Stubbing Out Secondhand Smoke

Smoke-free air laws have gained popularity in the United States in recent years.  The tobacco industry fought the laws with scare tactics of doom and gloom, reports of businesses closing and the revenues of bars and restaurants being stubbed out, so to speak.  The industry has even footed the bill for business owners to sue over smoking bans.  Opponents, the smokers affected by the laws, claim it is a violation of their legal rights to smoke wherever and whenever they want.  Proponents applaud the laws as a win for the health of workers, non-smokers and children who had no choice whether someone smoked around them.

Currently there are 26 states with comprehensive smoke-free laws and the  Centers for Disease Control (CDC) recently released a report that the U.S. could see all states become smoke-free by 2020.  The tobacco industry continues to push their scare tactics of lost revenue on business yet once the smoke clears, their figures don’t add up.  Case studies of the economic impact from various states show they are benefiting from the cleaner air.

In 2003 a smoke-free law went into effect in Florida prohibiting smoking in all all public places and restaurants.  A 2004 report found restaurant sales were up 7% after the first year.  New York City saw tax receipts up 12% since their 2003 laws.  In Delaware, a year after their smoking ban, gaming revenue increased by 3%.  The number of individuals employed as well as the number of restaurant, tavern and taproom licenses also increased.  Massachusetts’ law went into effect in 2004 and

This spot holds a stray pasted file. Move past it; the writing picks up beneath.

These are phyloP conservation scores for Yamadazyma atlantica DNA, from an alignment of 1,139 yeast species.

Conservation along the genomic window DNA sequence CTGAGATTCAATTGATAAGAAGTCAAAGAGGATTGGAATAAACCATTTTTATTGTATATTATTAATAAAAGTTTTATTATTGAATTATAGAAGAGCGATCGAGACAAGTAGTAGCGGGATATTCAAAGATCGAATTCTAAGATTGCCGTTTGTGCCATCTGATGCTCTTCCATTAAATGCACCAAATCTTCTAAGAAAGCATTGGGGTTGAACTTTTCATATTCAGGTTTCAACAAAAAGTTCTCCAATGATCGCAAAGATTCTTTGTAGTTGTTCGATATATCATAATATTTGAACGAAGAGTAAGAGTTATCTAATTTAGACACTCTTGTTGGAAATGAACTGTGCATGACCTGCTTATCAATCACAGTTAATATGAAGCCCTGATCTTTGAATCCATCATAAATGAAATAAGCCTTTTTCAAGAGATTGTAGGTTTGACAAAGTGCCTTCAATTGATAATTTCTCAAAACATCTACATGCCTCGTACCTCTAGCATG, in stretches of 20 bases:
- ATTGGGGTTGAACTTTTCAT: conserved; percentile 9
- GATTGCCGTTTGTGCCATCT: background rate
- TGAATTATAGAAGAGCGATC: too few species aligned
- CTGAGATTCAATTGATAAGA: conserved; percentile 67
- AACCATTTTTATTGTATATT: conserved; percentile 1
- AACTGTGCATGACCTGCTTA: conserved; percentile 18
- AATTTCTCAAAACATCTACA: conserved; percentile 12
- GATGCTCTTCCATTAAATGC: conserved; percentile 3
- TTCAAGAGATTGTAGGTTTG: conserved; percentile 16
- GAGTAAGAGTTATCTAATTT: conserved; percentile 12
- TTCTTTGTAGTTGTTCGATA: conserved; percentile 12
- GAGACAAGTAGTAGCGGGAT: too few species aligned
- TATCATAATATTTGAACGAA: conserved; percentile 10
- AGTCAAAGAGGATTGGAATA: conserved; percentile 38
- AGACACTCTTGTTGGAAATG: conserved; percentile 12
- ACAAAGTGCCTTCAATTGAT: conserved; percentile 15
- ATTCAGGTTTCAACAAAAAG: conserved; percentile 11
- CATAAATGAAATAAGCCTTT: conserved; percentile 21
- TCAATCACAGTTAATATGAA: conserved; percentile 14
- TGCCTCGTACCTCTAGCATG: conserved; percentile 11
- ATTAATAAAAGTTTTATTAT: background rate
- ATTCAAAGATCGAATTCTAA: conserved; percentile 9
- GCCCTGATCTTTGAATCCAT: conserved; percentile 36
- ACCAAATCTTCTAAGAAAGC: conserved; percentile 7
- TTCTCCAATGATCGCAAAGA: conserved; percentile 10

Michigan’s smoking ban took effect in May, 2010 and since that time total tax collections of taverns with beer/wine only, night clubs, family restaurants and cafeterias, fast food, pizza and lunch counters increased from 2.73% to 2.84% in the months after the ban took effect.  The smoke-free laws have little to no economic impact.  The state also saw a 6.9% decrease in cigarette sales from June to October 2010 as compared with the same time period in 2009.  The smoking ban has been very popular with more people are going to bars and restaurants now that they are smoke-free.

You can manipulate smoking data all you want, but one thing is clear: there is no safe level of secondhand smoke.  Enacting laws banning smoking in public places helps to eliminate exposure to this toxic substance and protects the health of everyone involved.  That’s the bottom line.



This entry was posted in Big Tobacco, Cigarettes, Legal, Second Hand Smoke, Uncategorized and tagged , , , , , , , . Bookmark the permalink.

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